British Army Posters
The British Army is asking Generation Z (16-25-year-olds) to join its ranks in a recruitment drive targeting young people, shown on a series of TV/radio adverts and billboard campaigns.
Taking inspiration from historic posters in 1914 for the first world war, they have reappropriated the 'Your Army Needs You' and 'Your Country Needs You' slogan. This particular campaign made reference to and a pastiche of the famous Lord Kitchener.
They suggest that the social character flaws found in youth today are seen as a strength to the army:
- The "compassion" of snowflakes
- The "self-belief" of millennials
- The "confidence" of selfie takers
- The "focus" of phone zombies
I think I will use this in approach in my own posters, mimicking pre-existing poster designs, and reappropriating them to elicit feelings of humour.
I think this album cover really relates to my project visually. Looking at teeth previously, and its change due to diet - here is a clear illustration, showing a MEAT diet and how the canines are still present. I really like the overall composition of the image too, and I think I may try and recreate this image in a photograph.
What is a meme?
Memes have become increasingly popular, where a catchphrase concept, or piece of media is spread - often as mimicry or for humour, shared from person to person on the internet.
They usually involve an image, GIF or video. A word or phrase (with bad grammar or spelling - sometime son purpose) is included.
As I have grown up in this 'meme-culture' Generation Z I see memes daily. My target audience for this project is my own age group, and therefore I feel like they will relate much more to memes. This could also be due to the fact that we have grown up with technology changing and evolving. We share much more interactions over social media and the internet than other members of our families, and so fittingly we would share and post memes much more than them too.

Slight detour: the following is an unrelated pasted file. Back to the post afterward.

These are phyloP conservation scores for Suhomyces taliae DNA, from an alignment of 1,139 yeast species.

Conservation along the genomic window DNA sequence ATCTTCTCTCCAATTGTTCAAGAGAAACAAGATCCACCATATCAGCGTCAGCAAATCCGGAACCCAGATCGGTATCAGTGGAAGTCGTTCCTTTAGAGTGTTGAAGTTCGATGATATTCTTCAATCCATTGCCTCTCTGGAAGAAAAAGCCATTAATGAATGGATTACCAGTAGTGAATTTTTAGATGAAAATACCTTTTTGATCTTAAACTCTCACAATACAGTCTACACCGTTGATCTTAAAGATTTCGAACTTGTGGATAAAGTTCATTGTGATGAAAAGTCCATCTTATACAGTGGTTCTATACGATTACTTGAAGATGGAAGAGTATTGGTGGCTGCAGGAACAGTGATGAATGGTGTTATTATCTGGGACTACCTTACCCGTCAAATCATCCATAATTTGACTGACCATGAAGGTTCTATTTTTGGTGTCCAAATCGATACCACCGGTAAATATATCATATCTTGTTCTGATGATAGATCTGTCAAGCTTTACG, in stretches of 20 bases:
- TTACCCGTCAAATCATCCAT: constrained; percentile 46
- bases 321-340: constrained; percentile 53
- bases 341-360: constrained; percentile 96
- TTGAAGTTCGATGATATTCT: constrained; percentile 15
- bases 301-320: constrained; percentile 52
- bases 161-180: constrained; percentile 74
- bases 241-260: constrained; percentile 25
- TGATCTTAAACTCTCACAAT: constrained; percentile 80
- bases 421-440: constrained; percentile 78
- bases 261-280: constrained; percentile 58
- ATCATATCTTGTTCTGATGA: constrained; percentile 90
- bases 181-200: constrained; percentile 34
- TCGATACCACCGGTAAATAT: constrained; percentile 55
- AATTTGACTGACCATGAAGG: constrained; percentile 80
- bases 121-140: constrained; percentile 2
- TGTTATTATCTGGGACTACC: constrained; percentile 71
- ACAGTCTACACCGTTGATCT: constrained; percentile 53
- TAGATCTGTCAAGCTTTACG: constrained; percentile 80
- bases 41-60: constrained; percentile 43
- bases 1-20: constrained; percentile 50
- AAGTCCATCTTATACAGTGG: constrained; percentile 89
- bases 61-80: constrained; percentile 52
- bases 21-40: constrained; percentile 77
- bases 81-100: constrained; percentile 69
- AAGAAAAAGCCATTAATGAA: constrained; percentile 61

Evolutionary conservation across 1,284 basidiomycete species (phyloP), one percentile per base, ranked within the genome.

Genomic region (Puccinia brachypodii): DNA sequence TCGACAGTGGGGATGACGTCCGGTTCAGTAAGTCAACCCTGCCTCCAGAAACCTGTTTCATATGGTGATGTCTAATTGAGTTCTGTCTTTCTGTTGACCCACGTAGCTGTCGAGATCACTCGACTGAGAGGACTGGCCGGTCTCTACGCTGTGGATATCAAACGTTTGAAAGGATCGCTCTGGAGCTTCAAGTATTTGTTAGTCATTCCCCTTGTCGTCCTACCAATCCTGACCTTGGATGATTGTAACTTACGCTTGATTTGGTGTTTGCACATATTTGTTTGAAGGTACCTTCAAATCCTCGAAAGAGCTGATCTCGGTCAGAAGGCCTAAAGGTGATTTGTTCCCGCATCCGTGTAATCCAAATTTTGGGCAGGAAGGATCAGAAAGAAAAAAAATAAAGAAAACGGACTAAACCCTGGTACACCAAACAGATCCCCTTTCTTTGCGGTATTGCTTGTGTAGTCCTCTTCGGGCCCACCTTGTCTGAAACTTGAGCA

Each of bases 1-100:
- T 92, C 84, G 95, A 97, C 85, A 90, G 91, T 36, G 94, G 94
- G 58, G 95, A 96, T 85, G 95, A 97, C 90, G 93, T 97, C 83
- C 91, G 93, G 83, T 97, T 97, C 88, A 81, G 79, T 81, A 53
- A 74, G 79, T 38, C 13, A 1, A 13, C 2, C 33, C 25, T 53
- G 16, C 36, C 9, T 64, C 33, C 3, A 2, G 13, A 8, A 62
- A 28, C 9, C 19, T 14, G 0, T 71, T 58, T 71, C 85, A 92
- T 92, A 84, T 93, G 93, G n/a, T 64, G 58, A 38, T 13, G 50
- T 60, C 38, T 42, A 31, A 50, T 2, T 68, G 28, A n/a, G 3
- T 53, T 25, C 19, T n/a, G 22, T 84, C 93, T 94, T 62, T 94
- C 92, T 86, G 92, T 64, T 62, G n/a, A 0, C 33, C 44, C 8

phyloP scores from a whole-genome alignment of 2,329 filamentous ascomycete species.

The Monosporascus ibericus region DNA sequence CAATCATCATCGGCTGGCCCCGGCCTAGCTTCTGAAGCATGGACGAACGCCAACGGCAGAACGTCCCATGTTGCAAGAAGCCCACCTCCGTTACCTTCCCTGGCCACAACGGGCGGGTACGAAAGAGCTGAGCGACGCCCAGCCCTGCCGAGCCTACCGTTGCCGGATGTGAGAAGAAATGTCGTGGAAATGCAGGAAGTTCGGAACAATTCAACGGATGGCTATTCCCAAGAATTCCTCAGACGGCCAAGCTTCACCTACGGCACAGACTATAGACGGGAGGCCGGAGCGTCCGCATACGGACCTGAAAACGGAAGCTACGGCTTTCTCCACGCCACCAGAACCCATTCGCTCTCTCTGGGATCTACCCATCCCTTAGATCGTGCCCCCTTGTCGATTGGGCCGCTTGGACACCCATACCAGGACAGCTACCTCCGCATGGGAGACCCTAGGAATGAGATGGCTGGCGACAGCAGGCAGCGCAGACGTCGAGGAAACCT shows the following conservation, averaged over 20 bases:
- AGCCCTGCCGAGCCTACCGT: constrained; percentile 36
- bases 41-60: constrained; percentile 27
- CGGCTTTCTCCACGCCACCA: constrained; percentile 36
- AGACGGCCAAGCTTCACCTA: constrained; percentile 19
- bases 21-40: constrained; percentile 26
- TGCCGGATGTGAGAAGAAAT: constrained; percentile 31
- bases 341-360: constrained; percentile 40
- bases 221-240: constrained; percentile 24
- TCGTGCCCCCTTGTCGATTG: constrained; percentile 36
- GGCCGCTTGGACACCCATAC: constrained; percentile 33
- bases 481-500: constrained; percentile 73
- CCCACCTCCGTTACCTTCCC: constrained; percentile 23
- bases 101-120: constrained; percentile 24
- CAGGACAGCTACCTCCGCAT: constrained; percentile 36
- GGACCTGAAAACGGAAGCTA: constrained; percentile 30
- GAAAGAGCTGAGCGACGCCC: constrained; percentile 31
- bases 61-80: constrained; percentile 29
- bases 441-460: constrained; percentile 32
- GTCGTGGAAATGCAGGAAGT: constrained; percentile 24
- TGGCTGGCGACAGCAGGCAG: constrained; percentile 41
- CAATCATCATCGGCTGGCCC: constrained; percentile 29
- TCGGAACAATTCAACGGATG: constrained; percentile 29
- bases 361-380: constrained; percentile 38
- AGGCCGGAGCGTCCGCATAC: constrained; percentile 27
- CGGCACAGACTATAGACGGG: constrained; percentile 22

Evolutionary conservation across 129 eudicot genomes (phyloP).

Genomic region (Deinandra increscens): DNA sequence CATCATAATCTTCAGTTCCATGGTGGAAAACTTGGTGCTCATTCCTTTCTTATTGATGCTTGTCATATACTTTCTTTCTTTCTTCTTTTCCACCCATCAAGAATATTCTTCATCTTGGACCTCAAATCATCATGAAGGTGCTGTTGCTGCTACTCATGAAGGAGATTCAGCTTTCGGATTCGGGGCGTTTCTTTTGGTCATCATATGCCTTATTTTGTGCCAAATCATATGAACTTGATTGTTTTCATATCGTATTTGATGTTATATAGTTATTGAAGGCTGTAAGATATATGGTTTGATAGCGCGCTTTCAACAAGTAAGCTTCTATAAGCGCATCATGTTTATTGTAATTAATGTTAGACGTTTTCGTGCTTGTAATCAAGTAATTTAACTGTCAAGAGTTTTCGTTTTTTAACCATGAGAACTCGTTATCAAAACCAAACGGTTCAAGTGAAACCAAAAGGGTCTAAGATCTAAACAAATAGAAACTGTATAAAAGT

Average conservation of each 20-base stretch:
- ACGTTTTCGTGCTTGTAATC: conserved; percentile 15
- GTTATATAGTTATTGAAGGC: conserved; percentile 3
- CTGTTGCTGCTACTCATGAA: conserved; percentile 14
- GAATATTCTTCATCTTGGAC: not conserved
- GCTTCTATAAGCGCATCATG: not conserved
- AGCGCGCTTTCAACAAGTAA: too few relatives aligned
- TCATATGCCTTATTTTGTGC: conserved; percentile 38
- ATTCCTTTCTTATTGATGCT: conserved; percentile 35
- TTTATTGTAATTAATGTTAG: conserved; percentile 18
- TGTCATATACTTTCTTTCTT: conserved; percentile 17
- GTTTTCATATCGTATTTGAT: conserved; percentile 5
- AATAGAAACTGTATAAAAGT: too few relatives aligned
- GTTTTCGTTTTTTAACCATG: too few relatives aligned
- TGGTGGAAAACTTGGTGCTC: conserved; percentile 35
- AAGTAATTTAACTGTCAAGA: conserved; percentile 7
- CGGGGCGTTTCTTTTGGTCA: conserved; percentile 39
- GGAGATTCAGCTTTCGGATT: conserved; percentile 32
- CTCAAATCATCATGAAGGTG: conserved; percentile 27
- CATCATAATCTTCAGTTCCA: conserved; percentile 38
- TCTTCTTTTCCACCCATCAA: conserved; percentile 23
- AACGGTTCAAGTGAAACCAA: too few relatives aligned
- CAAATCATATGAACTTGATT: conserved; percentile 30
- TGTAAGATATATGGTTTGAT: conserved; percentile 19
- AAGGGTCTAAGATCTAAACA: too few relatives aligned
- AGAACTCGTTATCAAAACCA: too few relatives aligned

I plan on using the same simple text and image composition found in most memes, experimenting with colour and found images.
These pro veganism advertisements play on the viewers emotional relationship with animals. Using the photo of a piglet or chick can play on peoples heartstrings, making them feel feelings of guilt. Much like advertisements for UNICEF or WaterAid, they use real life stories and imagery, giving names and conditions the live in to make the general public feel bad and guilty, in order to achieve a payment from them.
I think I will use this tactic and create posters that have a humorous approach to them, rather than being too serious and heart wrenching. I think using lighthearted humour will appeal to a larger audience.
This bus advertisement is really eye-catching, and made me look back twice. Not due to the design nor the colours, etc, but for the reappropriation of the words. I think many people will see this advertisement and look again to make sure the read it right the first time.
I think this works really well and is really funny. I plan on using words and changing them slightly to create the same effect, where people have to look at it for longer out of their own choice. Therefore I think this simple design, although simple, is effective in its original use.